Tuesday, October 10, 2006

Static Friction

Oh, a blister to the eye, indeed!

Around 1250 words tonight. Acceptable, all in all. The blister begins to subside.

So what kept me from writing for so many days? Depression, my usual enemy. I'm very prone to it and slip into it too easily. Some slight thing will trigger it.

I was feeling a bit down for various reasons and took time off to read the new Dick Francis novel. Francis had announced his retirement, but I suppose his publisher waved an enormous checkchecque in front of him and he felt he had no choice but to turn out another novel about horses and murder and an intrepid but introspective and sensitive ex-jockey. I read light fiction to recharge my batteries, and the new Francis novel accomplished that end.

I wrote a bit last Friday and then went down to the basement to lift weights and did something weird to my wrist.

That wrist has been bothering me for years. Many of my joints have been bothering me for years. Both of my parents suffer/suffered from severe arthritis, and now it's my turn. Exercise and supplements seem to be keeping it somewhat at bay, but only somewhat. When I was young and hurt something while exercising, I didn't think too much of it. Now I always fear it means The End. The great decline begins! I'll have to stop lifing weights, and I'll turn instantly into a withered, decrepit, disgusting old man! I'll become that eventually, anyway, but I'd rather it be well in the future. So the wrist injury, which didn't seem to be improving over the next few days, cast me into gloom.

Which finally began to lift today. I don't know why, since my wrist still hurts. Maybe it's the Guinness Gary gave me as a birthday present today.

Writing and exercising both make me think of static vs. dynamic friction. It takes less force to keep an object moving than to start it moving. When the object is at rest, the force binding it to the surface beneath it, static friction, is actually greater than the force binding it when it's in motion, dynamic friction. I think we all know that from experience. When you don't lift weights for a while, I like to joke, the weights put on weight from lack of exercise, so they're that much harder to lift when you finally get back to it. It's also harder to make yourself get down there and start lifting again. The longer you stay away from writing, the bigger and more daunting the task of writing seems. I think it was Frederik Pohl, the science fiction writer, who advised against ending a writing session at a logical stopping point. He said you should stop in the middle of something, while you have momentum, because that way it's easier to get started the next time.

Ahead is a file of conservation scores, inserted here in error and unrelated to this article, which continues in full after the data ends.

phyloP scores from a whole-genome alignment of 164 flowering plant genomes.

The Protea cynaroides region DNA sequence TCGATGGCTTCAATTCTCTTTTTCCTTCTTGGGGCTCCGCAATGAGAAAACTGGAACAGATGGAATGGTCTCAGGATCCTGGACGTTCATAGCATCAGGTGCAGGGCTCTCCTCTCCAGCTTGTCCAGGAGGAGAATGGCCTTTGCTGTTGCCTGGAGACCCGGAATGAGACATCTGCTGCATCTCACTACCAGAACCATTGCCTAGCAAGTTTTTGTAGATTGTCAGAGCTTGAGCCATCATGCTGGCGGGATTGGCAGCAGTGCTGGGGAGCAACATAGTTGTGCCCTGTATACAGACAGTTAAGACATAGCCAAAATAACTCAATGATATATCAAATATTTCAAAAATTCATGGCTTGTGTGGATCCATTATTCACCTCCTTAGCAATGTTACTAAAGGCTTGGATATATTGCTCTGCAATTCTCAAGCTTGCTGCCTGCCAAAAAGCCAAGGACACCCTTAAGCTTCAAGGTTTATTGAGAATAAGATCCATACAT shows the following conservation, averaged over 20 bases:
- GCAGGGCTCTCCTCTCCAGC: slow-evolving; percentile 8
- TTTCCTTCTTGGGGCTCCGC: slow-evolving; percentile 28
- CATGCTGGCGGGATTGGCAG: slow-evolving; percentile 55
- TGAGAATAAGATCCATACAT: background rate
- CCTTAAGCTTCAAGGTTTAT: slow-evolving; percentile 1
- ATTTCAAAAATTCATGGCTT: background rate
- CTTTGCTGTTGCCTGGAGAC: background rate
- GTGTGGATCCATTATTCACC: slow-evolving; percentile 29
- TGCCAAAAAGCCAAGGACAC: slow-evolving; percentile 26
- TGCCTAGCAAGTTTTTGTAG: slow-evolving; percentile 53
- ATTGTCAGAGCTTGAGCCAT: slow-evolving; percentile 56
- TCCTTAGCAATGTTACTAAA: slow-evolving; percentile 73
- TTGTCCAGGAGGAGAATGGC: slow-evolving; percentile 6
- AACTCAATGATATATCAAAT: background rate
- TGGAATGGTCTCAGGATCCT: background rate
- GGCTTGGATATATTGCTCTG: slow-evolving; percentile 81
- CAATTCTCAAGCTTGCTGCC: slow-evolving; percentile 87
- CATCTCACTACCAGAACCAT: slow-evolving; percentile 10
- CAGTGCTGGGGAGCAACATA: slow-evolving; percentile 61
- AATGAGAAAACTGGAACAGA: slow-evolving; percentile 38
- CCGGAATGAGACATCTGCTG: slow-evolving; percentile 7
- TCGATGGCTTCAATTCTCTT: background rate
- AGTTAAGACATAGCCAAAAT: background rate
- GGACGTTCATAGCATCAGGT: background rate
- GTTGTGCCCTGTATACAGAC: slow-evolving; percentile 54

I'm writing a scene where Tommy reveals to Dolores that he's actually a time traveller. He sort of slips it into a conversation. "Nice weather today. Don't think there's anything good on television tonight. I'm a time traveler. You're going to have to go traveling in time, too. Read any good books lately?" She's disconcerted.

Originally, her name was Farani, which made no sense at all, as I finally had to admit to myself, but it did suit her. Her character has changed a bit, and I needed a name that did make sense in terms of the plot. Dolores is better, but it doesn't suit her. She's not a Dolores, but I can't think what she is. It sort of needs to be an Hispanic name, but preferably one that is also commonly used in the wider society.

I hope the right name will come to me in a blaze of inspiration after a wonderful writing session and while I'm vigorously lifting heavier weights than I've ever lifted before. If not that, then while I'm drinking a beer


Helen said...

David, I have been meaning to post this comment for over a week now, but haven't got round to it. I have bought a brilliant book that I highly recommend you get a copy of. It is called Eat That Frog! by Brian Tracy (ISBN 0-340-83504-4). It is, I suppose, one of those self-help books, but it is more about implementing methods to improve productivity than simply altering your frame of mind. I have used it with regards to my writing career with great results in only a couple of weeks. My output has multiplied and I am much more motivated. And, I am only on page 25!! So, I'm hopig that the rest of it contains more similar great practical advice. From what you have been describing on your blog of how you are spending your time, it might help you.

I hope this may be of use to you. What you said about not stopping in a logical place is something I might try as the idea that momentum is easier to maintain than acheive from scratch makes sense.

It's not easy being a writer. There is much disappointment and is is very easy to slip into a downward spiral. But there is nothing better than doing something you love and believe you are good at, so we are really quite lucky in that respect. Hope you are on the up now!

David said...

Thanks, Helen. I'll look for that book.

Anything that helps is welcome.

I agree that we're lucky. It's sad to see someone who seems to be creative but is at loose ends because he hasn't hit on the type of creativity that fulfills and completes him.